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Site Quantifies Efforts of OSS Java Developers

The vast majority of Java developers who contribute their time and talent to open source software projects labor in obscurity, never getting any useful recognition for their efforts. Mark Kofman and Anton Litvinenko believe it's high time to give credit where credit is due.

The two Estonian Java jocks are the cofounders of SourceKibitzer, a one-year-old developer portal aimed specifically at Java developers working on open source projects. The portal supports the careers of coders with a "measurable reputation," as described using the site's Bio online resume. The Bio includes "achievement metrics" based on the size and quality of a developer's contributions to various open source projects. It's an independent benchmark of personal experience, demonstrated knowledge and skills.

"Today, only the top layer of contributors gets the value from their contributions," Kofman said in a phone interview from his offices in St. Petersburg, Russia. "We want all those contributors who share that same passion of contributing to open source software projects to be seen as valuable technologists. We back them up, if you like, with objective estimation of their achievements."

SourceKibitzer applies more than five million benchmark measurements to create a dynamic, self-identifying index of developer skills and programming infrastructure, Kofman said, which would be impossible to locate quickly or economically by any other means. The index is derived from work on more than 500 projects, including, Apache, Codehaus, JBoss and ObjectWeb, he added.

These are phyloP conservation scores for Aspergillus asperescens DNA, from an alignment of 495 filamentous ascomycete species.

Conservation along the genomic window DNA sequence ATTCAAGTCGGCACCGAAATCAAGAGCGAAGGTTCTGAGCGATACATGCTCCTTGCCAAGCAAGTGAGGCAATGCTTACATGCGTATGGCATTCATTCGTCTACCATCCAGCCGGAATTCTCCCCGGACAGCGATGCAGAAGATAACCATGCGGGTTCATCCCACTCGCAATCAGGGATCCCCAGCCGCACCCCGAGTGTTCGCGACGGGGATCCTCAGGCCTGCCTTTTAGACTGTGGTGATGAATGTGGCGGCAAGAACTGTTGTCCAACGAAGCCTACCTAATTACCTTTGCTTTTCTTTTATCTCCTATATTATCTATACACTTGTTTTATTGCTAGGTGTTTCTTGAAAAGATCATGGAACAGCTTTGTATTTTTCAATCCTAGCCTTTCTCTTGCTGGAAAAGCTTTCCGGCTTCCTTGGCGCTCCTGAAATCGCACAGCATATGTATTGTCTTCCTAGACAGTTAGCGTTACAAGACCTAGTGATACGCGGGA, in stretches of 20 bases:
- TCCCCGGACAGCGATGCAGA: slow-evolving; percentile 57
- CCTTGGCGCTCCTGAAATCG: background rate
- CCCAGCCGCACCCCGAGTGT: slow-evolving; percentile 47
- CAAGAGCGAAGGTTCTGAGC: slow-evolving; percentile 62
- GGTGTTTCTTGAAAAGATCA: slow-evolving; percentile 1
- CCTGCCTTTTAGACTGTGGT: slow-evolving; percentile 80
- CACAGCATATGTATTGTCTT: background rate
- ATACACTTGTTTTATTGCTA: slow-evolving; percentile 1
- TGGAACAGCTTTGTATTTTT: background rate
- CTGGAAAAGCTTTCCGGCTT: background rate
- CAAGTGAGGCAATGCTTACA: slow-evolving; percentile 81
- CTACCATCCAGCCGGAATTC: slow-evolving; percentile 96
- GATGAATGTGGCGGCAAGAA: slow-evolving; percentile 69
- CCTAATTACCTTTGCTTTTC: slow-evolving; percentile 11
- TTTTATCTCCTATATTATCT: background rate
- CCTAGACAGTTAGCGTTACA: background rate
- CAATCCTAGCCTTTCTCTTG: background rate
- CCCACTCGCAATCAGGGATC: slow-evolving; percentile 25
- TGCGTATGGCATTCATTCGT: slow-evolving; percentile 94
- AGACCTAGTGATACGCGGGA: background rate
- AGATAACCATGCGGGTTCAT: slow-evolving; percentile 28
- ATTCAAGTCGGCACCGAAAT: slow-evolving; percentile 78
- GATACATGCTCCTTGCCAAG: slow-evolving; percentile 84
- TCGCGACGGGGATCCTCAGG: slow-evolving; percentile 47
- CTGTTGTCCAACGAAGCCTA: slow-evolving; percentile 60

"We strive for the reputation, and we do it objectively," he said. "We don't do it from, you know, somebody thinks this guy is cool. It really matters what this guy has done, and we show that."

Kofman and Litvinenko are both longtime Java developers. They were undergraduates together at the University of Tartu in Estonia. They later worked at MicroLink, the largest IT solutions and services company in the Baltics.

Last week (Aug. 20), SourceKibitzer opened up its own source code, making it, as the press release puts it, "a pioneer in new generation of services which are programmed and developed by their users."

"Our community is 100 percent Java developers, our portal is written in Java, so the community has the knowledge and skills to advance the portal," Kofman explains. "So it only made sense to open the code. Now [SourceKibitzer] is much more than user-generated content or open API. We think it's the first-ever user-programmed service."

Membership in SourceKibitzer is free. Participants get access to the Bio component, links to social networks, evaluation interfaces and a newsletter.

It's still early days for the SourceKibitzer portal. It currently lists 15 to 20 developer participants, and a user base of about 500. And the Web site's English has a distinctly Eastern European accent.

"We're just staring to spread the word," Kofman admits. "But the response so far has been very good, because this is something people need. We are giving measurable value to the developers' achievements, so contractors and employers find these jewels of the open source world. What we say is, we say your name out loud; the community should know the heroes."

As an example of the stats generated, check out Kofman's and Litvinenko's own Bio pages.

About the Author

John K. Waters is a freelance author and journalist based in Silicon Valley. His latest book is The Everything Guide to Social Media. Follow John on Twitter, read his blog on ADTmag.com, check out his author page on Amazon, or e-mail him at john@watersworks.com.


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